How do decide between a human fault and a reason to leave them?

I come from a very close knit family. We always handle our problems in a healthy way (usually no screaming and such).

I met this guy roughly 7 months ago and fell in love with him during those months. I started to notice that whenever he was stressed or angry he would get very snappy. For instance, if he was angry with his mom and I happened to call, he would snap at me. I told him that all of this bothered me...but he told me that he didn't come from a family like I did and that's all he knows. However, he said he would work on it since it bothered me.

Where do I draw the line between everyone having faults and a reason to leave the person for good? I love him so its hard, but being around a snappy person is hard as well.


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Most Helpful Guy

  • You sound like you are dealing with a really decision. If I were you, I would start making my decision by figuring out what I want from a relationship if I haven't done that already. I'm talking about really deep rooted needs that you want to fulfill and how you are going to achieve them. I say this because I am a really strong advocate of knowing yourself before trying to go out and filling a void that you cannot quite put your finger on. If you know yourself, then you will know for certain whether or not your relationship with other people are healthy and ultimately if you should leave them.

    A second factor that would help me in your situation would be to see if there is any truth behind his statement that, "he didn't come from a family like I did and that's all he knows." A good way to see this is to watch how his father treats his mother. If he treats her with respect and dignity, then you know immediately that your guy friend is not being entirely truthful and might have anger issues that need to be addressed professionally.

    But again, I don't feel like I can fully appreciate your situation from what you've described. All I can say is take some time for self-reflection and find out what you truly want from life. If he does not fit into your vision of the future you would like to have, and he is not willing to change or at least compromise, then you have to let him go. So far, I feel like there is some hope because he did vow to work on his behavior since it bothered YOU. That's definitely a good start since he seems to share your loving feelings and doesn't want to lose you over something as ridiculous as his temper. Just make sure he knows that if it comes down to it, you will walk away and never look back because his anger is unacceptable under any circumstance. I hope this helps and I wish you the best!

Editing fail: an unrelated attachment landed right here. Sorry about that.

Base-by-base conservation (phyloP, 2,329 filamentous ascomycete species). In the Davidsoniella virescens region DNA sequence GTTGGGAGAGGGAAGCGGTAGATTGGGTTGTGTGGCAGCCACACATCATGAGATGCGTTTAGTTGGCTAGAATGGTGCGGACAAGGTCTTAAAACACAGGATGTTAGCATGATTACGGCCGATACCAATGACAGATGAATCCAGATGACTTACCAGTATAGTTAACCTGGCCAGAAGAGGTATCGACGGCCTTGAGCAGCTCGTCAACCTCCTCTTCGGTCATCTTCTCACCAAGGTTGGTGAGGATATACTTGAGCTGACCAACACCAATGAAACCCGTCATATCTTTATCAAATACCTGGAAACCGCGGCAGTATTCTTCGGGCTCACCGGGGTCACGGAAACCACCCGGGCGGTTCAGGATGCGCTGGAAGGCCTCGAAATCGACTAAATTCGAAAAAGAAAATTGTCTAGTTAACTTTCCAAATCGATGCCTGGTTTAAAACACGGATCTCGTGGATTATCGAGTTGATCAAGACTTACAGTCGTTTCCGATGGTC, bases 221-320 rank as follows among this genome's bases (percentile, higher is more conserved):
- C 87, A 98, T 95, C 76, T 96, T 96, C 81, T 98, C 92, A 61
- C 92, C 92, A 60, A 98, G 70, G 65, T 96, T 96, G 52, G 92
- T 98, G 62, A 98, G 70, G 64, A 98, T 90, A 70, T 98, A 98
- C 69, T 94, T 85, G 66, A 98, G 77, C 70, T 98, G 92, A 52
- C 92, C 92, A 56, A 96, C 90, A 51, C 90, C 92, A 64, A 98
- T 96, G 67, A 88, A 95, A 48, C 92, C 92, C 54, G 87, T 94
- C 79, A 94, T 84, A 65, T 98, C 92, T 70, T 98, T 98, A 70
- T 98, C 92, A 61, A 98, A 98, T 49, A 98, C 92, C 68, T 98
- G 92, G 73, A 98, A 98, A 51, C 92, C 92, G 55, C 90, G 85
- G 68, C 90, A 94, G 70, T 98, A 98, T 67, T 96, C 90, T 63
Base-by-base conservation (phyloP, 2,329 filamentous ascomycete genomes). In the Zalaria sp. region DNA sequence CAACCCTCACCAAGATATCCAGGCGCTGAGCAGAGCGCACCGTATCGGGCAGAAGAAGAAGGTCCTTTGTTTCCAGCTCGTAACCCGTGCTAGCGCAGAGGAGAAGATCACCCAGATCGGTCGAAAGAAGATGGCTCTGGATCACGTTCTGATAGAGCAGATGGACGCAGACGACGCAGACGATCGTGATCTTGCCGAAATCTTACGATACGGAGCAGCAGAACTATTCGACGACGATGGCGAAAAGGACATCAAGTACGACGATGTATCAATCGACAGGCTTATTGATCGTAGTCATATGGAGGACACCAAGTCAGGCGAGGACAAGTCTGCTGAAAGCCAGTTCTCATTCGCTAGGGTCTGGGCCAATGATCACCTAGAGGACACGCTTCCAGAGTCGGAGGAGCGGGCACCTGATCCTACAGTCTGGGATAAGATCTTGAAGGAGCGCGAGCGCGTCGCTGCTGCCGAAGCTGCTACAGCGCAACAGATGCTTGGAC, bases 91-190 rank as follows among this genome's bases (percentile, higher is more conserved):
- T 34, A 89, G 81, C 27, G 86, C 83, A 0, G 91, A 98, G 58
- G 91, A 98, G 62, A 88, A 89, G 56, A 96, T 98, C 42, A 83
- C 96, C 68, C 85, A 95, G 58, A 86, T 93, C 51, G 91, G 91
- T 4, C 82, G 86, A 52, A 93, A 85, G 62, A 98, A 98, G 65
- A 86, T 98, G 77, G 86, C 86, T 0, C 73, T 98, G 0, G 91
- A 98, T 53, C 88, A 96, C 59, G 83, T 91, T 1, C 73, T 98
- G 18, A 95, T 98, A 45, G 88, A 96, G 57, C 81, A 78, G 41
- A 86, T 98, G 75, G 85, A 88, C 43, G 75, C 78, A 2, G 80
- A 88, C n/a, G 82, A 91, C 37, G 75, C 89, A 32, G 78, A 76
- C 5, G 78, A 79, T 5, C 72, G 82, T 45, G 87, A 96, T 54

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What Guys Said 6

  • There are two types of people when it comes to anger: those who bottle it all up and release in a grand amount, or those who release whenever they can. It seems that he's a part of the latter. It is understandable how you don't like being snapped at for no reason (who would?), the main thing of importance is that he told you that he is willing to work on it. That shows that he does care and does acknowledge that it is wrong to do what he has been doing.

    Give him a chance to work on it first. I'm not sure if he's been continually snapping after he promised to work on it, so that's 2 cents!

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  • Remove the words "should," "ought to," and "why can't he" from your vocabulary. He is what he is. If you are unhappy with a man's behavior, thought processes, proclivities or personality, go ahead and NEXT him. Breaking it off is the honest and decent thing to do! It means he may be a good guy, but you recognize that he probably isn't the best man for you long-term.

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  • It's hard to work on that kind of thing alone since emotions like anger diminish self-awareness. If he lets you help him learn a better way, like you say when he's doing it and he listens and calms down then there's hope for you. If he won't let you help him then those are grounds for leaving.

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  • Noone has the right to abuse you or vice versa, neither by hand, by sex, by emotional blackmail etc. ... NOONE! My brother used to work for lifeline, whilst he is a fun happy good looking and popular guy amongst girls, he has always been interested in the human psyche and what makes people tick. In doing so, he likes to provide assistance to people with issues likes yours, however recently, he entered a relationship in which he became the victim of his own understanding. His girlfriend was a very jealous person who needed to know every little nuance of his whereabouts at random times of the day and if anything was not in order, the brawl was on. As we are a close family, we live next door to one another, well he is my brother in law his sister in my fiance. We have our own family business which she was not part of, which was not an issue, however she knew that he was here all the time during the day, he was not off with some girls or hanging out with his mates. He is similar to me, we don't like football, we enjoy going clubbing from time to time and I am a sound engineer as a hobby, but we like to be home with our girls if you like not out with the boys partying. Anyway, her verbal abuse and lack of ability to calming solve issues led to him breaking up with her. She was devastated and of course then started with the usual stuff like, you don't deserve me, I deserve someone who can love me better than you can etc etc. Now I am not one to judge, but as a girl, she has found the most amazing male on earth, any girl would be hard pressed to find a better man than him, she was the loser in this relationship and she will be the loser in many many more too until she learns OR finds someone who doesn't see her screaming ways as unusual and that does exist too. My advice to you, pull him aside, don't do it in idle conversation MAKE IT A "LETS TALK ABOUT SOMETHING" and then let him have the altermatum face to face. Either STOP this manner in which you talk to me, or we are going to break up. He does not, I repeat HE DOES NOT have the right to abuse you just because that's normal for him, its not normal for you - and reality is - its not the NORMAL way of resolving problems. Your way is the right way whether he is used to it or not. GOOD LUCK!

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  • The point from which he starts blaming things other than himself for the snapping.